- 55c – George Headley
- $2.00 – Michael Holding
- $3.00 – Karl Nunes
- $4.00 – Allan Fitzroy Rae
Trinidad and Tobago
- 30c – George John
- 45c – Learie Constantine
- 75c – Sonny Ramadhin
- $1.50 – Gerry Gomez
- $2.50 – Jeff Stollmeyer
Representations of the Buckle provided the centrepiece of 3 trophies for the Cable & Wireless West Indies-England Test matches and One Day Internationals 1990:
Winners of the Buckle Awards for Man of the Match (Test matches)
- Allan Lamb, Sabina Park, Kingston, Jamaica 24 Feb – 1 March 1990 England win.
- 2nd Test abandoned Georgetown, Guyana
- Devon Malcolm, Queen's Park Oval, Port-of-Spain, Trinidad 23–28 March 1990. Match drawn.
- Curtly Ambrose, Kensington Oval, Bridgetown, Barbados 5–10 April 1990. West Indies win.
- Desmond Haynes, Antigua Recreation Ground, St John’s, Antigua 12–16 April 1990. West Indies win.
Winners of the Buckle Awards for Man of the Match (One Day Internationals)
- Queen’s Park Oval, Port-of-Spain, Trinidad. No result.
- Queen’s Park Oval, Port-of-Spain, Trinidad. No result.
- Richie Richardson, Sabina Park Kingston Jamaica 3 March 1990. West Indies win.
- Carlisle Best, Bourda, Georgetown, Guyana. 7 March 1990. West Indies win.
- Richie Richardson, Kensington Oval, Bridgetown, Barbados. 3 April 1990. West Indies win.
- Gordon Greenidge, Replacement ODI Bourda, Georgetown, Guyana.
Buckle Award for winners of One Day International Series 1990
- Burton, Professor Richard D E (1997). AfroCreole; Power Opposition and Play in the Caribbean. New York: Cornell University Press.
- Seecharan, Professor Clem (2006). Muscular Learning; Cricket and Education in the Making of the British West Indies at the end of the 19th Century. Jamaica: Ian Randle.
- Williams, Marcus (5 Nov 1986). "Mystery of A Mud Covered Buckle". The Times (London).
- Swanton, E.W. (19 Dec 1991). "Long-lost Buckle Reveals Rich Barbadian Heritage". The Daily Telegraph.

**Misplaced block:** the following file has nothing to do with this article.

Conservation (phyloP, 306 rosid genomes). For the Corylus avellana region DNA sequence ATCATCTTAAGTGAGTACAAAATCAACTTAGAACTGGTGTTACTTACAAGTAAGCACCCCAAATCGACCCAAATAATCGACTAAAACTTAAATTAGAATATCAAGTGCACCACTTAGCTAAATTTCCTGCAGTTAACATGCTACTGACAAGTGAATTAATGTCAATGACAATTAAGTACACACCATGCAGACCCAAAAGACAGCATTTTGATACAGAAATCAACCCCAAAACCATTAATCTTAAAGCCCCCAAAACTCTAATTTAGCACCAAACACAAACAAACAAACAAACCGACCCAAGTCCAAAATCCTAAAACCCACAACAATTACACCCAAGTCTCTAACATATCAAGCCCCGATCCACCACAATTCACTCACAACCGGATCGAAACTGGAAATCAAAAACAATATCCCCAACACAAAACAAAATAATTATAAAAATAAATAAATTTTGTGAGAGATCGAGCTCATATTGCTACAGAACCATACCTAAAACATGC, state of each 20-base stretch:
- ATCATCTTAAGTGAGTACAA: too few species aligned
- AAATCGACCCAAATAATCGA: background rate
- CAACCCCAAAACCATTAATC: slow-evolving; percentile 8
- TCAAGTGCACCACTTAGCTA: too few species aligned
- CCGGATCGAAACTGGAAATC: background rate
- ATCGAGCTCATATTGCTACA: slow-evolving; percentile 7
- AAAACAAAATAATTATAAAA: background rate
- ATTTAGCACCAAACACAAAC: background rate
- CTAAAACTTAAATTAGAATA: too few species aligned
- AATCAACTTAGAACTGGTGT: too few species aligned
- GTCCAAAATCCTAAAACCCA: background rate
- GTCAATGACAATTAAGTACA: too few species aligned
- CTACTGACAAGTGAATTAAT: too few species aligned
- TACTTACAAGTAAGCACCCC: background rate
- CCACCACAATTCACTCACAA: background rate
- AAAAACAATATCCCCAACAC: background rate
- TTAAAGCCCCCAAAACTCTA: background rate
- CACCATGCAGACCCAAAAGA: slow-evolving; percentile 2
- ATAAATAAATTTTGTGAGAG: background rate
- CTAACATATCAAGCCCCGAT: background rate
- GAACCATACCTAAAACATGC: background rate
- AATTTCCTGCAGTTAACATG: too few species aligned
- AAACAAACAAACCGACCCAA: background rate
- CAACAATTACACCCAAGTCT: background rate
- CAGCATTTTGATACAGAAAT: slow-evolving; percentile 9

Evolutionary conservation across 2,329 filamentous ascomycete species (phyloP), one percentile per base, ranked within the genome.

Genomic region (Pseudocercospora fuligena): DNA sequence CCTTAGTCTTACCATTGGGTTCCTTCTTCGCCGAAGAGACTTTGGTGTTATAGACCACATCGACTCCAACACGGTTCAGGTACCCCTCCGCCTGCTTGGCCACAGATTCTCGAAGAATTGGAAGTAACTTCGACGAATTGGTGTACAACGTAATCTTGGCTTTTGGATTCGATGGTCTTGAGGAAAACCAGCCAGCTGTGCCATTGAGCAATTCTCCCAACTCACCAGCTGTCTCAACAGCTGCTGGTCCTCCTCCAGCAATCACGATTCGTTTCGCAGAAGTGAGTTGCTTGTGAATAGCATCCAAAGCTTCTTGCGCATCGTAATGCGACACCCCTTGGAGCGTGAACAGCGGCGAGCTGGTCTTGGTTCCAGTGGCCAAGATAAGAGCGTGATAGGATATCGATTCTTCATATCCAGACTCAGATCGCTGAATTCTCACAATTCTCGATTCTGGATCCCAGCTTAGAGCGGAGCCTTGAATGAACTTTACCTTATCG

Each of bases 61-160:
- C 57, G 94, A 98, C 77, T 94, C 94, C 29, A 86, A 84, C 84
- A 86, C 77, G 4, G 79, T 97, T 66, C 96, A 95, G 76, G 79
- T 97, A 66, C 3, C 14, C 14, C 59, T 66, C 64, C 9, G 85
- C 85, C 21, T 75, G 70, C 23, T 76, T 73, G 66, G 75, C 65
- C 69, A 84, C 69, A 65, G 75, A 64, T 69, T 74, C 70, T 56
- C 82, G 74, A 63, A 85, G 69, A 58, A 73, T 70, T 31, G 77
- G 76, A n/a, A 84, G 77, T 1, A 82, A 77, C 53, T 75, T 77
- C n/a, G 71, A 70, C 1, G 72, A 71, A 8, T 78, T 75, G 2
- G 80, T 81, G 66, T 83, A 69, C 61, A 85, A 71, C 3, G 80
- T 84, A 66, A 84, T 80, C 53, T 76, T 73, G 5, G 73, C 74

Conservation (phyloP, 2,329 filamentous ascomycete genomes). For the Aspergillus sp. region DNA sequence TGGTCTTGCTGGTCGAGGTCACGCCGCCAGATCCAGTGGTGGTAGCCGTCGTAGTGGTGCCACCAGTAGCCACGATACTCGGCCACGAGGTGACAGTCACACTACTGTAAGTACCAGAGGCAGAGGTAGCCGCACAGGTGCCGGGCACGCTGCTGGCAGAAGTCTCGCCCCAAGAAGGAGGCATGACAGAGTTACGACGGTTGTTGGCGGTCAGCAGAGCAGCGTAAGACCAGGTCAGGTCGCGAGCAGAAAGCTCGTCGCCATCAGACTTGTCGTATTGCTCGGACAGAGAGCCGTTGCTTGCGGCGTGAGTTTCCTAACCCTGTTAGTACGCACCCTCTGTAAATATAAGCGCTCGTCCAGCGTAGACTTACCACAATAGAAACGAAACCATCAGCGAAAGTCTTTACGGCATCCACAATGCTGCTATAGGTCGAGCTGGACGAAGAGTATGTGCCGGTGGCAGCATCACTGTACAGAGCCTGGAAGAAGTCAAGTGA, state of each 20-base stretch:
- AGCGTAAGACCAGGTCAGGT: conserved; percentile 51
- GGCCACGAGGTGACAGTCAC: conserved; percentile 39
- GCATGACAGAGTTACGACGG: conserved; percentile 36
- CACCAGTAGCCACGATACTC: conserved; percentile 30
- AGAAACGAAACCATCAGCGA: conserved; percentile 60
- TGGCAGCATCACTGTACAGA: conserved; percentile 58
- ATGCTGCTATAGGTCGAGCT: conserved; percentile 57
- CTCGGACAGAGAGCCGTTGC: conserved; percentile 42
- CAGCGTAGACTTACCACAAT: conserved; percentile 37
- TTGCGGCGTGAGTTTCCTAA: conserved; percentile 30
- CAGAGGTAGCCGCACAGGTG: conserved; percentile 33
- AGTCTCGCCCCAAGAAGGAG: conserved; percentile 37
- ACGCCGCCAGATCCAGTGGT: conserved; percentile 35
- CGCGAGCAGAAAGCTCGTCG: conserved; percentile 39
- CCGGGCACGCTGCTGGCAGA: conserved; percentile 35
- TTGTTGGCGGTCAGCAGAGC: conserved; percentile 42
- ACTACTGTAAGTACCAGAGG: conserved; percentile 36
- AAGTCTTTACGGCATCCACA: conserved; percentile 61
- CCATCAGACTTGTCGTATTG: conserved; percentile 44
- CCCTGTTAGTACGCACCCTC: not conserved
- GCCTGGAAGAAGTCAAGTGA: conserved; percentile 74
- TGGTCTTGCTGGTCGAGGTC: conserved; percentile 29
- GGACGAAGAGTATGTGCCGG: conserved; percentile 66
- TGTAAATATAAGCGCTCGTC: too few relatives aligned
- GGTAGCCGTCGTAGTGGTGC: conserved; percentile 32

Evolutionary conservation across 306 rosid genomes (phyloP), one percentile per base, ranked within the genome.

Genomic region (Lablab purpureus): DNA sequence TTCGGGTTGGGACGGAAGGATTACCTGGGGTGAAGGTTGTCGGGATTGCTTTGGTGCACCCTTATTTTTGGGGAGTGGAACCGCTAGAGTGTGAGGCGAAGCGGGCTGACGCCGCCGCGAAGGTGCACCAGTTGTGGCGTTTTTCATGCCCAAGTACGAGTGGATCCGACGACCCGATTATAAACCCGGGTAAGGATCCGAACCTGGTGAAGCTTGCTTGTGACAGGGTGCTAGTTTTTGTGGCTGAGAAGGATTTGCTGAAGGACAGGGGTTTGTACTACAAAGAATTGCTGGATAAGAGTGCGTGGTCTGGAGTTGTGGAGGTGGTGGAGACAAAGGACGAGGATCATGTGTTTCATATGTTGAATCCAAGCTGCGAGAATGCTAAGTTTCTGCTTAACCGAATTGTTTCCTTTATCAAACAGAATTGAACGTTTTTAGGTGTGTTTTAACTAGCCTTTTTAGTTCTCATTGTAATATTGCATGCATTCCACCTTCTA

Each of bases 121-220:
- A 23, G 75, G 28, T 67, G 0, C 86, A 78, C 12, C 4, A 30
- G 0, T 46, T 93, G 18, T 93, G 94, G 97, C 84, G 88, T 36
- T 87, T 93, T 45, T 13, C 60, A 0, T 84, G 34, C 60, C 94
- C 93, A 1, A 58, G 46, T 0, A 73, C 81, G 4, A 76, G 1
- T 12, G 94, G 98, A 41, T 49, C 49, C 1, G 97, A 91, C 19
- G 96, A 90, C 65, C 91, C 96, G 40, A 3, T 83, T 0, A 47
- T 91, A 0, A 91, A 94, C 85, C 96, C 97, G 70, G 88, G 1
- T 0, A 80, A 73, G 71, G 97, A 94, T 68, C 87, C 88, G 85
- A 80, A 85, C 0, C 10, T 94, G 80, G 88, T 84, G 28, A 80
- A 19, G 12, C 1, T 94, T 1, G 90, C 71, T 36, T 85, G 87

- Williams, Clive (February 1986). "Tale Of A Belt Buckle". Wisden Cricket Monthly. 7 (9).
- Williams, Clive (February 1986). The Cricketer. Missing or empty
- The Times (London). 5 Nov 1986. Missing or empty
- The Daily Telegraph. 19 Dec 1991. Missing or empty
- Seecharan (2006). Muscular Learning.
- Williams, Marcus (5 Nov 1986). The Times. Missing or empty
- The Times. 5 Nov 1986. Missing or empty
- Wisden Cricket Monthly. February 1986. Missing or empty
- Bowen, Rowland (1970). Cricket: A History of Its Growth and Development Throughout The World. London: Eyre and Spottiswoode.
- Seecharan. Muscular Education.
- Hamilton, Bruce (1947). Cricket In Barbados. Bridgetown: Advocate Press.
- Bowen (1970). Cricket.
- Beckles, Hilary McD (1995). Liberation Cricket; West Indies Cricket Culture. Manchester: Manchester University Press.
- Burton (1997). AfroCreole.
- Beckles, Hilary (1995). Liberation Cricket.
- Rhoden, William C. (2006). Forty Million Dollar Slaves; The Rise, Fall and Redemption of the Black Athlete. New York: Three Rivers Press.
- Manley, Michael (1995). A History Of West Indies Cricket. London: Andre Deutsch.
- James, C.L.R. (2005). Beyond A Boundary. London: Yellow Jersey.
- Royal Mint Collector's Catalogue. 1991. Missing or empty